Arc Flash & Electrical Safety News

Blog Author Steve Hudgik

Wednesday, January 23, 2008

Compliance Takes More Than A Label

An article by Chet Davis, originally published in the November 2005 issue of Plant Engineering Magazine, was republished by Facility Safety Management magazine this month (January 2008). It is called, Compliance Takes More Than A Label. Over two years have passed and the message is still relevant. A key point made by the article is:

"The current arc-flash phenomenon appears to be operating on fear rather than principle. The fear is massive lawsuits and OSHA fines if an accident does occur rather than a sound reasoning as to why a safety culture makes good business sense in daily operations. While it may have taken some fear in the initial movement to motivate companies toward implementing safety standards, if the safety aspect of arcflash is limited to labeling and PPE requirements, the inclination will soon wear off."

From what I've observed, the "inclination" in many cases has not yet worn off. Putting the safety of people first should always be the goal. Safety does not end with applying a warning label. Proper labeling is a critical, and important first step, but establishing an ingrained safety culture is key.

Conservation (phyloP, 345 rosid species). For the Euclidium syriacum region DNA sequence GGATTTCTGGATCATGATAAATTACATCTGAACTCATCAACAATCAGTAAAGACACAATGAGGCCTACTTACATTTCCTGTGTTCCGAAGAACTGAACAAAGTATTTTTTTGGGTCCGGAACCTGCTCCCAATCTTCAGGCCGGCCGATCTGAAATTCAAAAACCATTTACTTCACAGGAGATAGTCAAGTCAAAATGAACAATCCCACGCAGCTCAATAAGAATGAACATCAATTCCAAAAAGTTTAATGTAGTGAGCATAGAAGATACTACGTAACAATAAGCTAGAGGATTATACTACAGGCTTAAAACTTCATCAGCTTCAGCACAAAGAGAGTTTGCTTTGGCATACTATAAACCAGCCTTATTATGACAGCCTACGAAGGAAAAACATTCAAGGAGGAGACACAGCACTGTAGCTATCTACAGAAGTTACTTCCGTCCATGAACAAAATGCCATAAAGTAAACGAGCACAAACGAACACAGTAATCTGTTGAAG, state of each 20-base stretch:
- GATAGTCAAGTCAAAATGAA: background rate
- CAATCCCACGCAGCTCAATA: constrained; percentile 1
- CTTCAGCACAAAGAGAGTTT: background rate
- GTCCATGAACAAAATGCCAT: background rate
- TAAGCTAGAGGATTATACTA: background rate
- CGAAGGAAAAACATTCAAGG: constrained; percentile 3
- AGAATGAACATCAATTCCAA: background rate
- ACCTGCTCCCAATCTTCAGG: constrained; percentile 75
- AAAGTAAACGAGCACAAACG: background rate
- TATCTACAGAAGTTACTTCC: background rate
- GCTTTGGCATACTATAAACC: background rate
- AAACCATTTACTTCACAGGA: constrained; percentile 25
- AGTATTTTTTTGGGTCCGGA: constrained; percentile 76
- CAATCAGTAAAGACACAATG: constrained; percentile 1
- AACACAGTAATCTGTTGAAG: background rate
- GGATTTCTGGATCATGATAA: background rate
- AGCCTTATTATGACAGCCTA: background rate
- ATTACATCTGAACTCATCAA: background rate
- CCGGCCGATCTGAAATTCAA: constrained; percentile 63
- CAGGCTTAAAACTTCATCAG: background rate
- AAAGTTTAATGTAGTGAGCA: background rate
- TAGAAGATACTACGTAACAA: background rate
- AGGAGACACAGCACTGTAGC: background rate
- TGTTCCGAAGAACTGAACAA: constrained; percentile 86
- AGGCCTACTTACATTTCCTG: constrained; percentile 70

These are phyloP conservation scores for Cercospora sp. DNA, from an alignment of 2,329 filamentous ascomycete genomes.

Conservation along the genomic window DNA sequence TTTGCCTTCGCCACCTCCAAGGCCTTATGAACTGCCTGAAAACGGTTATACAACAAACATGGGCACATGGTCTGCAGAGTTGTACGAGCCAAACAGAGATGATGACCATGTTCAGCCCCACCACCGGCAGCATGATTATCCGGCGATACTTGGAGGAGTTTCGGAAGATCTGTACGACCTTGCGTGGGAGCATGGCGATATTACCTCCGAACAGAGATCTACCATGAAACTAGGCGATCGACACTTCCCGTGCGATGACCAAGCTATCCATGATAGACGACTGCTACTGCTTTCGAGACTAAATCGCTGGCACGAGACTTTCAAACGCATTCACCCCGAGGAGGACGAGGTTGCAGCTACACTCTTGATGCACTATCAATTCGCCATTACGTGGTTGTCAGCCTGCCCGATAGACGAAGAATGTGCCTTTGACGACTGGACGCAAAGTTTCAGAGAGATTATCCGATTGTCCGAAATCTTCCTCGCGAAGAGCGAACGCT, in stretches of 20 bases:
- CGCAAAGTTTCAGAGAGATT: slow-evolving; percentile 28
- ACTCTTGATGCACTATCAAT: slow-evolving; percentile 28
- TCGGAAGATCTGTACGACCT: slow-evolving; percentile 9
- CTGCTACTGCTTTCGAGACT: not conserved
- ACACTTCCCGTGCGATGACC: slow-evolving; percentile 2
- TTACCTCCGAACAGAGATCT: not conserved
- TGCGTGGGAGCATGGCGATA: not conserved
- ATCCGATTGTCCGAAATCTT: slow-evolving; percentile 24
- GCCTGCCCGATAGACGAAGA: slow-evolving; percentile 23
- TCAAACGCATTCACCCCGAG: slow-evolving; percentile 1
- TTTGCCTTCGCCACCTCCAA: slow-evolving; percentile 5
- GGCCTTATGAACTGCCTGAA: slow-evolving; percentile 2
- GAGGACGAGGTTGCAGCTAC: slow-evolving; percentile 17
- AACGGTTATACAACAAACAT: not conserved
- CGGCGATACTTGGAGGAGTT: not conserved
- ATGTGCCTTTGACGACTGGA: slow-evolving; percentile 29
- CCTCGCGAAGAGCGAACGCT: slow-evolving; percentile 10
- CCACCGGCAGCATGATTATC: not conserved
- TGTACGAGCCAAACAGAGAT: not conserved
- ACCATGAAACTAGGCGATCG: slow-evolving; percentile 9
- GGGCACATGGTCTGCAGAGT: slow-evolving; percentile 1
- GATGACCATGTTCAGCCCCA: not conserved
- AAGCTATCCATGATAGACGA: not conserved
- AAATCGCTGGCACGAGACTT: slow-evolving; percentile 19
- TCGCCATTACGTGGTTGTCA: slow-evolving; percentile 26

For example, many of the arc flash labels I've seen just list the arc flash boundaries... and they run it all together in a paragraph of text in the center of the label. The information is inadequate and the presentation is unreadable. For a label to be effective it must have complete information, presented in an easy-to-read format. In addition to boundary information an arc flash label should clearly show the required PPE.

The Graphic Product's Arc Flash Labeling Best Practices points out another piece of important information that should be on the label:

"Although labeling is important, the best way to prevent electrical injuries is to de-energize the equipment and use LOTO. Identifying the available upstream lockable point on the label helps enforce LOTO. By Identifying the first disconnect feeding the equipment, LOTO is reinforced and workers are reminded to use LOTO procedures."

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